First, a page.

- Limit food and drinks before bed. 1.5 to 2 hours before bedtime, declare a ban on all beverages. This’ll help ensure your toddler has an empty bladder when she goes to bed.
- Encourage visits to the potty before bed. Make a potty trip part of your bedtime routine; this’ll help him empty his bladder completely.
- Consider waking your child before you go to bed. This works well for some parents — they wake their toddler around 10 or 11 p.m. (before they go to bed themselves) and make one final trip to the potty. If you have a deep sleeper, however, this won’t work at all, simply because you won’t be able to wake him up (I’m speaking from first-hand experience here!)
- Use pull-ups without shame. Sticking your potty-trained toddler in a pull-up at night can feel like failure. But remember, you can’t “teach” your toddler how to not pee or poop while she’s unconscious. Her body just needs time to catch up. So, while you’re waiting for that catch-up to happen, consider using pull-ups. It’ll keep everyone more sane.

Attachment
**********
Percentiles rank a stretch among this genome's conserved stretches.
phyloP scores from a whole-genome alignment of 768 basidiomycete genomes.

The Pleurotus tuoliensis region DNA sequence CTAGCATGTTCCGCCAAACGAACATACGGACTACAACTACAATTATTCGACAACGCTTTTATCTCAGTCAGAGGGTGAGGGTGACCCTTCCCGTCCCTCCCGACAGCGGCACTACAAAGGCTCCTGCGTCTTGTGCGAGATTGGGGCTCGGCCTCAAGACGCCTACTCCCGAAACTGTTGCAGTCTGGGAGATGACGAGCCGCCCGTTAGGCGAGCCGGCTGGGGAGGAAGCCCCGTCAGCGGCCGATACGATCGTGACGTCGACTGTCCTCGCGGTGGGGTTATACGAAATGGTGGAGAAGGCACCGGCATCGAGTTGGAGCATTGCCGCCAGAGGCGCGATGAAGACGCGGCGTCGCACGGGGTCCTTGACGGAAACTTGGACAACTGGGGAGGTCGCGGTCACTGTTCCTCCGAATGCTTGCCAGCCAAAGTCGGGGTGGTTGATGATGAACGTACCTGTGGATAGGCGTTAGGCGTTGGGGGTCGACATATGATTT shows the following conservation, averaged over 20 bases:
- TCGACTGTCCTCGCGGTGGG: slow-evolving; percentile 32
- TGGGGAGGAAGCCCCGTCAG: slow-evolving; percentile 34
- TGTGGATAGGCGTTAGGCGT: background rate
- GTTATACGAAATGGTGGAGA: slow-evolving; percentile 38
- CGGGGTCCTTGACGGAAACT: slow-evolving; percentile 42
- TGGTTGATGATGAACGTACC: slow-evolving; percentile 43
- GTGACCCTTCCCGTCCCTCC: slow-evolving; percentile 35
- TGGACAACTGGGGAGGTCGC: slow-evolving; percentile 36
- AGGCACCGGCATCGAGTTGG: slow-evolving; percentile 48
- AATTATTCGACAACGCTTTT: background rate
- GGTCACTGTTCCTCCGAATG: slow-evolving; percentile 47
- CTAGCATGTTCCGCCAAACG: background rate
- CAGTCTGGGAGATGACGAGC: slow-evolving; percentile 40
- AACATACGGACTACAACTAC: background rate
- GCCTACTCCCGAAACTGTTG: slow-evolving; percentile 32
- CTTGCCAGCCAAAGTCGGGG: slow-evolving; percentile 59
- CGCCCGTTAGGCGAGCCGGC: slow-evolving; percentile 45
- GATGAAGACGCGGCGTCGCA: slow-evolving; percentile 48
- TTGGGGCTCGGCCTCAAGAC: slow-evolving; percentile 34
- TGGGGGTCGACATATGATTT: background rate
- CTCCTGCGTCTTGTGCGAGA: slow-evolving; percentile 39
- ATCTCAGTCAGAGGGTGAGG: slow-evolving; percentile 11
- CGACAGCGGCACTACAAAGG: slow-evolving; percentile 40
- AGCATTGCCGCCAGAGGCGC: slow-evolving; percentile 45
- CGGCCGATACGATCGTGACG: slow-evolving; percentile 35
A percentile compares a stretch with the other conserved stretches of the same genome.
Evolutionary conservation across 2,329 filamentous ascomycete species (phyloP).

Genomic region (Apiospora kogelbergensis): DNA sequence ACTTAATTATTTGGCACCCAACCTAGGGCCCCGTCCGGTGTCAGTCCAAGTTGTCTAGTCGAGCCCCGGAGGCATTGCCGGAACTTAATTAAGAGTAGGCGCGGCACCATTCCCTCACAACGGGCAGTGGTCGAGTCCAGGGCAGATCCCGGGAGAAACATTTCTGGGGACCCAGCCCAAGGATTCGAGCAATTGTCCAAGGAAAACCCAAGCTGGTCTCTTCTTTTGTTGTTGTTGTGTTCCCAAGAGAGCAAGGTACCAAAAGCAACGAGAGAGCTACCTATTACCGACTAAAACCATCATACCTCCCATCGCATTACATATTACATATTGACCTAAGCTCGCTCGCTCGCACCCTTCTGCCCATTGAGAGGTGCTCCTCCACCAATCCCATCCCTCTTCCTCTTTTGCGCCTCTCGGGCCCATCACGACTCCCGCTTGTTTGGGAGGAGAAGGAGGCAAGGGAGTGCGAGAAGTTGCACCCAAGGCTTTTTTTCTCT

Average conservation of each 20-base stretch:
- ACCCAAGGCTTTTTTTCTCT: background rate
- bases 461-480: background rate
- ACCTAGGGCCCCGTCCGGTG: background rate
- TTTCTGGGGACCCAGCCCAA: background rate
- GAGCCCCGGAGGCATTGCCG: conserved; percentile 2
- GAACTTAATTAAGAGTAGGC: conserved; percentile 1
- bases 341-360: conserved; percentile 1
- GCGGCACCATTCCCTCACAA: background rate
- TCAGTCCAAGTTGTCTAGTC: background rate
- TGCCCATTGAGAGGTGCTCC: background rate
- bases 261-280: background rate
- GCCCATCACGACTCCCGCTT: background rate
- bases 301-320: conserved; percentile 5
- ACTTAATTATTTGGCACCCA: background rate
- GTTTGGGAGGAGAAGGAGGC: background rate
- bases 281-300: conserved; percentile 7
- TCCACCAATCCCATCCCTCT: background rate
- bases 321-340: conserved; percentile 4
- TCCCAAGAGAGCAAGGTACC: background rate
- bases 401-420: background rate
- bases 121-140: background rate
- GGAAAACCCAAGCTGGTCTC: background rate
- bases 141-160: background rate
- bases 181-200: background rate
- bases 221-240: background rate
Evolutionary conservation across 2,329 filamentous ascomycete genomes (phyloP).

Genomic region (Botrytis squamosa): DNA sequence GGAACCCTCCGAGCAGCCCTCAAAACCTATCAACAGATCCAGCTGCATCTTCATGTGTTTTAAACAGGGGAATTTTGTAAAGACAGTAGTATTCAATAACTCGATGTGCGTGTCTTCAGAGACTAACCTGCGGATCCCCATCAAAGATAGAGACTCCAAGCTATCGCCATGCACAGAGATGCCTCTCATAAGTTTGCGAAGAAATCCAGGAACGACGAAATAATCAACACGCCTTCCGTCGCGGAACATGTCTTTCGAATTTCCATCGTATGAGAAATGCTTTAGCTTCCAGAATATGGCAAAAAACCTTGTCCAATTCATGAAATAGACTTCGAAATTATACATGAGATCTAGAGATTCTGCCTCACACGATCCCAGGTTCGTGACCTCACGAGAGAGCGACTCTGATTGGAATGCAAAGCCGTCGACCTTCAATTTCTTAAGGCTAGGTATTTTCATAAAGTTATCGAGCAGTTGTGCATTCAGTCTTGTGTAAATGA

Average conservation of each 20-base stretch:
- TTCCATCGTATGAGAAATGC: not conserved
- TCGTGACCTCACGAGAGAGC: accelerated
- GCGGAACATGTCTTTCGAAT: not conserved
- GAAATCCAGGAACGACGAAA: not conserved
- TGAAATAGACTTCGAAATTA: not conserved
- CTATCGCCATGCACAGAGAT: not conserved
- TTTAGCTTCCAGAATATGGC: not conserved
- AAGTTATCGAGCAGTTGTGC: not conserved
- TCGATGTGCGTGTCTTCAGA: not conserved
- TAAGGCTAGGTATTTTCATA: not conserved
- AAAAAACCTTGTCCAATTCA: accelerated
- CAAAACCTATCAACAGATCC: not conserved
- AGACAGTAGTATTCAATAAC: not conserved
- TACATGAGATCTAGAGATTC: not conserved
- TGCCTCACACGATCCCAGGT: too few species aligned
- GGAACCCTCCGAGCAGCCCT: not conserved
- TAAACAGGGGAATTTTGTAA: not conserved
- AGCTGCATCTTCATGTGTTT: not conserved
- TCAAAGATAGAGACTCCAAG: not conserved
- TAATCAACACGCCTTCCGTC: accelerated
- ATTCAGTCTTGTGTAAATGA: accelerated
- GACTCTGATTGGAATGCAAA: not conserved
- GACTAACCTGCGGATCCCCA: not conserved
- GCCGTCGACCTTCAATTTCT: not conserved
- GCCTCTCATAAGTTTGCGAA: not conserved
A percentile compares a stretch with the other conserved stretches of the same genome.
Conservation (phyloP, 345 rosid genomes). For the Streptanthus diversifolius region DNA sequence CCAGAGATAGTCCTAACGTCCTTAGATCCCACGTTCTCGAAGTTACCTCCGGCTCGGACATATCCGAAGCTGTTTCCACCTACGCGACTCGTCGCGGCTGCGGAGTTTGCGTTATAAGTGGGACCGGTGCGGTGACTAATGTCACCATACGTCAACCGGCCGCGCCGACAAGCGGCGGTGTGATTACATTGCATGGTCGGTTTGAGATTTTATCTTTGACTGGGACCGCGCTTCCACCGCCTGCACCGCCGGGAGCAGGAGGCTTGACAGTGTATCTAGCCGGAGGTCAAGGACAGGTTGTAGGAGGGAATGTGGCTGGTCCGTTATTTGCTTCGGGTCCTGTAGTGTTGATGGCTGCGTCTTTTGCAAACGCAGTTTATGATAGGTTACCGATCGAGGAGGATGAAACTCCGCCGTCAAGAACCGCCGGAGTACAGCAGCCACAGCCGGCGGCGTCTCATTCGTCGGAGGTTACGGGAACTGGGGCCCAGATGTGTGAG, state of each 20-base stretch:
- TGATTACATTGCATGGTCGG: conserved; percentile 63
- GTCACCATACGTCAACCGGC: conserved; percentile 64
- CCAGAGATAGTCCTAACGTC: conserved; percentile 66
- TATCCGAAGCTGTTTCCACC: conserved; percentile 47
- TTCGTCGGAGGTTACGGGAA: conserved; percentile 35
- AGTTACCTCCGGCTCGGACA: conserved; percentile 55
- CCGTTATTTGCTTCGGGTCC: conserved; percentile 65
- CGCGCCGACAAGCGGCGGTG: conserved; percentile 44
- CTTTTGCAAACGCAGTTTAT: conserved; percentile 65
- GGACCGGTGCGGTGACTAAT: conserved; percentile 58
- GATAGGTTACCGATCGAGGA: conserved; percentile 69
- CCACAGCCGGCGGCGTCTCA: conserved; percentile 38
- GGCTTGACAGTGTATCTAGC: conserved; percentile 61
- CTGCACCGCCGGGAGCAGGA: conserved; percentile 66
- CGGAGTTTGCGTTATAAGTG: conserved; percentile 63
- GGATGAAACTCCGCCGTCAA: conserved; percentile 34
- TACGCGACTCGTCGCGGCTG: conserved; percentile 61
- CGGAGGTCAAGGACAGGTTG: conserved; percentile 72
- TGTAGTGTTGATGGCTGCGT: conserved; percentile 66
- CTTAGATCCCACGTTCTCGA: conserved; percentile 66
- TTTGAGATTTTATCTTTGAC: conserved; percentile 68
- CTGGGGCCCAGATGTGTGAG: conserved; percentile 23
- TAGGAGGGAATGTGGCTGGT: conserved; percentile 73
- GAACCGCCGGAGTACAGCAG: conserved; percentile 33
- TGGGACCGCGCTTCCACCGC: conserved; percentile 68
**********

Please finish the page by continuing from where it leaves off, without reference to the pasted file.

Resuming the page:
- Try to embrace the waking. Again, prioritize the potty training. Yes, it stinks that your toddler was up twice last night, but that’s less important right now than the fact that she’s learning this important skill.
“One thing we see sometimes with potty training toddlers is they have a little anxiety about having an accident. They may take longer to fall asleep or wake too early in the morning. Also, some don’t grasp the concept that it is OK to get out of bed, if they have to go, so they lay there and hold it, but can’t sleep. Finally, toddlers learn VERY quickly just how happy we are they are going to the bathroom and boy do they use that to their advantage stalling bedtime by going potty 5 times! And, of course, we are so worried they will really have to go, that we take them. At some point, you do have to say ‘last time’ and make sleep the priority. Find that balance.”
A Note About Chronic Bedwetting
The majority of children are fully potty trained (day and night) by the time they start kindergarten (around 5 or 6 years old), if not before. However, a few will continue to have chronic bedwetting (also called “enuresis”). This is generally a harmless condition, but if your child has this problem, you should consult a healthcare provider, since it can be a sign of an underlying medical condition.